During my first year of postgraduate training in Family and Couples Therapy, my supervisor said something so simple and yet so surprising that it permanently shifted my sense of self. I was working with a couple that had been struggling with trust, closeness and commitment. My supervisor advised “Kacy, think about romantic love in terms of attachment”. This theory of romantic love was influenced by her training in Emotionally Focused Couples Therapy, EFT (not to be confused with another therapeutic approach Emotional Freedom Techniques) which uses Attachment Theory as a basis for understanding intimate partner love and patterns. In reflecting on my own earlier romantic relationships using this lens, some of my past responses and reactions that had previously mystified or frustrated me, immediately began to make sense. I subsequently trained in EFT with Dr. Susan M. Johnson, one of the founders of this approach, and have been incorporating EFT with a number of my couples clients ever since.
Couples Therapy is an incredibly broad term. There are numerous theories, approaches and interventions that therapists utilize in supporting couples. EFT is just one of the many approaches in this work. Because of EFT’s foundation in Attachment Theory, its emphasis on emotional experience, and its framework that deliberately does not locate the couples challenges in any one partner, I have often felt that it intersected meaningfully with themes of adoption and intimacy for those of us who are adoptees.
EFT was developed in the 1980’s, partially to provide space for a more humanistic approach to couples therapy. It was named Emotionally Focused Couples Therapy to emphasize the importance of “emotion and emotional communication in the organization of patterns of interaction and key defining experiences in close relationships. It also focused on emotion as a powerful and often necessary agent of change, rather than as simply part of the problem of marital distress.” (Johnson, 2004). EFT is an evidenced based treatment and often implemented as a short term couples therapy with 8-20 sessions.
EFT and Theory of Love
Dr. Susan M. Johnson is a Canadian therapist and one of the main proponents of EFT. She has written several books about EFT and has trained thousands of therapists in this approach. She describes love in this way:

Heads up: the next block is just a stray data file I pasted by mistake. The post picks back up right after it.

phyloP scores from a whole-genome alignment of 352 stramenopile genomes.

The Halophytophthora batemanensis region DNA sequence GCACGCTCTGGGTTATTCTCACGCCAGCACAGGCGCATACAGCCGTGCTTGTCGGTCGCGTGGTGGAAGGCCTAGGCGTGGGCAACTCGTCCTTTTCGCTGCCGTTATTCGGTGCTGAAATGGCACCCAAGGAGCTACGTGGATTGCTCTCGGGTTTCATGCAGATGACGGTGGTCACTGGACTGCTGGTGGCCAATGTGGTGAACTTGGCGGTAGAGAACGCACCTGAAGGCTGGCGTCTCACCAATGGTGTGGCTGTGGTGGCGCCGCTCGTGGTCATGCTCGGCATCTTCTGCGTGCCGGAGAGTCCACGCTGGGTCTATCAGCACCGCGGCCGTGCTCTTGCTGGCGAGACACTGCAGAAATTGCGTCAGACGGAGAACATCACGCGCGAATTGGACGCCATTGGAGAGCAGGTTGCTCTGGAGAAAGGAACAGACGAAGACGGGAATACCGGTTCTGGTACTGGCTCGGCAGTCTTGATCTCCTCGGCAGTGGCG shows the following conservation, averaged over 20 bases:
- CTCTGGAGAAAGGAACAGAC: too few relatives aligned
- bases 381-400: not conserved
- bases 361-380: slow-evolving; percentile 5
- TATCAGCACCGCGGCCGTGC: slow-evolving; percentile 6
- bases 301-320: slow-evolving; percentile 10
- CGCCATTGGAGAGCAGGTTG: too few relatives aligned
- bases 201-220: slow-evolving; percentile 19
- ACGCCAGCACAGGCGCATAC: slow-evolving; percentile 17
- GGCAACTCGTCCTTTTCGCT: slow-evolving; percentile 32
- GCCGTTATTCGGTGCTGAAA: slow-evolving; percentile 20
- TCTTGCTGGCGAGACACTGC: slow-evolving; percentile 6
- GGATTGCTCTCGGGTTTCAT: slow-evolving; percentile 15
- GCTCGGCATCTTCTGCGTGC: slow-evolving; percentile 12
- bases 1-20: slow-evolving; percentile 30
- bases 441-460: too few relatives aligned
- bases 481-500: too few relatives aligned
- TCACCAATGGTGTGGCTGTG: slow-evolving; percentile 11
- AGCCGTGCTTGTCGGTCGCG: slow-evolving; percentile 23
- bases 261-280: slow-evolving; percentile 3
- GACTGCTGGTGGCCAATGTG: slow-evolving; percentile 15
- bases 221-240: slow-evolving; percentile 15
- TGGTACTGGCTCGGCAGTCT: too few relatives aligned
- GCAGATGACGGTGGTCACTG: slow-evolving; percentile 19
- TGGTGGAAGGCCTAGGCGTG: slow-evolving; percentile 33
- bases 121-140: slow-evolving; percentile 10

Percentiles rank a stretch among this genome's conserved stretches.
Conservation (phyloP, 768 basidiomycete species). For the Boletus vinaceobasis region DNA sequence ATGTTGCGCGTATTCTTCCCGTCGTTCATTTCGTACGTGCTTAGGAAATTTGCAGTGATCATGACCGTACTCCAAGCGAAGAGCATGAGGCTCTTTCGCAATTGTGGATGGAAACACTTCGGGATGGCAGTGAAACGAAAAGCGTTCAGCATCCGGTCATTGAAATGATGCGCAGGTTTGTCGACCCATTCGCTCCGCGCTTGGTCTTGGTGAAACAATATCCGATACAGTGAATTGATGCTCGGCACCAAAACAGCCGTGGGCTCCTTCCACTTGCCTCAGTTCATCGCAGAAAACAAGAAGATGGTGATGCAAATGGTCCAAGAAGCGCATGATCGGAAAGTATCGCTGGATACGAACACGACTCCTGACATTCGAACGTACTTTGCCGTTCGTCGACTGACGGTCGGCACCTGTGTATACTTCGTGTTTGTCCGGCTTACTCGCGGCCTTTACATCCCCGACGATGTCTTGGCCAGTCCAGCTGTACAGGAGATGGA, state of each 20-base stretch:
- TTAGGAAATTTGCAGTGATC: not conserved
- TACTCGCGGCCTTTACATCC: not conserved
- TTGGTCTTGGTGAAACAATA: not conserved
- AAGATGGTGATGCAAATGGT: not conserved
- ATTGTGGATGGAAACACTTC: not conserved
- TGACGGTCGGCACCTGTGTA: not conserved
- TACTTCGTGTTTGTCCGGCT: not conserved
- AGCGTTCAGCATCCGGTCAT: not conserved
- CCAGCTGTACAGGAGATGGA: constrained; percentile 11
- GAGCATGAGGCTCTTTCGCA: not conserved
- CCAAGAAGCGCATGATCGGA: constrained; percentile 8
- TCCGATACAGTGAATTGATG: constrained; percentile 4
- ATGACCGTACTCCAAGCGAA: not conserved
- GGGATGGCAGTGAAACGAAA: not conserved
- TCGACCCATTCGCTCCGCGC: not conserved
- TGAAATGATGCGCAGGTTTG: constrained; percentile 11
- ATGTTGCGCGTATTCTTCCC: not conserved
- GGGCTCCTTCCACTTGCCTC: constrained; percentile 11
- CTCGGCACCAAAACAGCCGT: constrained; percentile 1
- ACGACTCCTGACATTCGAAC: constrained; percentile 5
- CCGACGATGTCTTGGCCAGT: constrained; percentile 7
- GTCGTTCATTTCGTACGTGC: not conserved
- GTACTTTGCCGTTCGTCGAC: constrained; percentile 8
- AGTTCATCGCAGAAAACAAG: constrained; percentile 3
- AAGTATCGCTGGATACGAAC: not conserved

“Love is in actuality the pinnacle of evolution, the most compelling survival mechanism of the human species. Not because it induces us to mate and reproduce. We do manage to mate without love! But because love drives us to bond emotionally with a precious few others who offer us safe haven from the storms of life. Love is our bulwark, designed to provide emotional protection so we can cope with the ups and downs of existence.” (Johnson, 2008)
EFT and Attachment Theory
EFT and Johnson’s work largely centers Attachment Theory as a way of understanding intimacy and our responses and emotional experience in romantic partnership. Please see last week’s article about Attachment Theory to understand about attachment styles in intimate partner relationships.
In EFT, attachment is used to understand styles of engagement rather than as an individually based disorder. In addition, EFT presumes that attachment styles, because they are developed in transaction are continually constructed and reconstructed in interactions with loved ones. As a result, EFT works to understand and explore attachment styles in couples and to break down unhelpful or even harmful feedback loops that have impacted the couple and to build more secure attachment bonds in the dynamic.
Emotion and EFT
Some forms of couples therapy work to deescalate emotional response in order to focus on more mindful communication. EFT utilizes a different stance that elevates the importance of emotion in the practice. EFT is very experiential in its use of and attunement to emotional experience. Guidano writes that “While thinking usually changes thoughts, only feeling can change emotion.” (Guidano, 1991). Johnson expresses that “Emotion is then the music in the dance of adult intimacy. When we change the music- we change the dance.” (Johnson, 2004). EFT utilizes an approach that is very present in the emotion of the couple and uses emotion that arises during the sessions to shift dynamics and meaning.